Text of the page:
LOST by Alice Lichtenstein

LOST, by Alice Lichtenstein, is a beautiful, literary and profoundly poetic novel. It will appeal to anyone who has ever known or loved a person with Alzheimer’s or has lost someone they loved. The descriptions of loss and grief are profound and the book keeps on getting better with each page.

March 10, 2010 · Judi Clark · No Comments
Tags: , ,  · Posted in: 2010 Favorites, Contemporary, Family Matters, NE & New York, Reading Guide

HURRY DOWN SUNSHINE by Michael Greenberg

Michael Greenberg’s brilliant and mesmerizing memoir, HURRY DOWN SUNSHINRE, of his daughter’s madness is a poignant and terrifying book about the depths and peaks of mania and the desperate struggle that a loved one will go to in order to bring someone back from the world of psychosis.

When Greenberg’s daughter, Sally, first becomes psychotic, he thinks it is more her creativity than anything else. He is slow to recognize her manic state. But then, who would first assume that someone they love has gone to a place of madness. “But how does one tell the difference between Plato’s “divine madness” and gibberish? Between enthousiasmos (literally, to be inspired by a god) and lunacy? Between the prophet and the “medically mad.”

February 17, 2010 · Judi Clark · No Comments
Tags: , , ,  · Posted in: Non-fiction, Reading Guide

BLOODROOT by Amy Greene

Somewhere, in the darkest and most remote part of Tennessee, lie hollers, ridges, and knolls. Set among them is a place named Bloodroot Mountain, home to Myra and her granny. The mountain gets its name from the bloodroot flowers that grow there. These flowers are so toxic that they can cause death. They are also so curative that they have amazing healing powers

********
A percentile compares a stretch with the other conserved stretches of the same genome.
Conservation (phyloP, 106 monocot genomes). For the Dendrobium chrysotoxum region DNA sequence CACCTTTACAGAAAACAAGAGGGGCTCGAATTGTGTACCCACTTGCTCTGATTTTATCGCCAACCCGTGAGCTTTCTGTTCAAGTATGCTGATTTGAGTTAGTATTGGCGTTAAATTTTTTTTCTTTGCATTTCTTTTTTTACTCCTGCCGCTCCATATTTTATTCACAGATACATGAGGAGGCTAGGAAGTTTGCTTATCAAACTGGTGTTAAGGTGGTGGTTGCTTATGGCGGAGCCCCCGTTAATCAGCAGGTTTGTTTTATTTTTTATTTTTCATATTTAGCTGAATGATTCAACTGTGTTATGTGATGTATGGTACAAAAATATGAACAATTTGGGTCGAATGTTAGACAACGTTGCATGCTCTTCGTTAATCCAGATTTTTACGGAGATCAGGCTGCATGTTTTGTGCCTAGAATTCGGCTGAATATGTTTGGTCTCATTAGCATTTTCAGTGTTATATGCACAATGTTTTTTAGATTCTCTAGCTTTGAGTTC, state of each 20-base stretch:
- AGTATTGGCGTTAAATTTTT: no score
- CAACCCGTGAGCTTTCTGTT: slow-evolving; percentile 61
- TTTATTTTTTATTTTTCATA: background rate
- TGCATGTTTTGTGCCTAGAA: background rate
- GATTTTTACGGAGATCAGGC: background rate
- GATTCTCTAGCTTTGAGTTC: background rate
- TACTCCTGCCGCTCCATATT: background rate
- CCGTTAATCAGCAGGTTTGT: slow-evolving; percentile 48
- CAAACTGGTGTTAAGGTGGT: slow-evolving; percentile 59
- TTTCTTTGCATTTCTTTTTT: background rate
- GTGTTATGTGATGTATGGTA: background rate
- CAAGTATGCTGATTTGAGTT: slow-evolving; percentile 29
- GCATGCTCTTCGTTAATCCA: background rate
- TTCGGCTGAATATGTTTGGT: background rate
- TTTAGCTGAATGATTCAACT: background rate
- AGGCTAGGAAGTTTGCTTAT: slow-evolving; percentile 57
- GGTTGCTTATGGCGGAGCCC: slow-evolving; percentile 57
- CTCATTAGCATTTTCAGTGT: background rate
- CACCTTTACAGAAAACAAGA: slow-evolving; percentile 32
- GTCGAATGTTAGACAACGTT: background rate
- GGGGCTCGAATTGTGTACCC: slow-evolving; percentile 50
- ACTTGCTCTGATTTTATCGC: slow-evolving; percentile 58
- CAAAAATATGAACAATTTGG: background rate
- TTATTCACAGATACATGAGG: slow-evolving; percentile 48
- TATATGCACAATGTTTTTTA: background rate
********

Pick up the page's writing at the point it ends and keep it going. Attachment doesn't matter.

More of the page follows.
January 21, 2010 · Judi Clark · One Comment
Tags: , , , , , , ,  · Posted in: Contemporary, Debut Novel, Family Matters, Literary, US South


Therapists make fascinating fictional characters–just consider the raw material. They listen to the secrets of others all day long, but where do those secrets go? It’s assumed that therapists are rational, ethical, well-balanced individuals. But what if they’re not? This brings me to THE SEMANTICS OF MURDER, the first novel from Irish author Aifric Campbell, recently published by Serpent’s Tail Press.

January 7, 2010 · Judi Clark · No Comments
Tags: , , ,  · Posted in: 2009 Favorites, California, Debut Novel, Facing History, Mystery/Suspense, United Kingdom


With THE LITTLE STRANGER author Sarah Waters departs from the settings, characters and style of her first three historical novels, TIPPING THE VELVET, AFFINITY, and FINGERSMITH, all set in Victorian England. Nor is this book like her more recent THE NIGHT WATCH, a sensitive and passionate love story set in wartime England. THE LITTLE STRANGER is a sinister, Hitchcockian-like tale of a haunted house, ghosts and madness. It provides a most chilling, unputdownable read.

December 19, 2009 · Judi Clark · No Comments
Tags: , , ,  · Posted in: Class - Race - Gender, Facing History, Horror, Man Booker Nominee, Speculative (Beyond Reality), United Kingdom, y Award Winning Author

THE GARGOYLE by Andrew Davidson

THE GARGOYLE is one of the most gripping novels I have ever read. I am not one to usually read books more than once and I can probably count on two hands those novels that I’ve read two or three times. This is my second reading of THE GARGOLYE and it is even better the second time around.

November 21, 2009 · Judi Clark · No Comments
Tags: , , , ,  · Posted in: 2009 Favorites, Horror, Psychological Suspense, Speculative (Beyond Reality)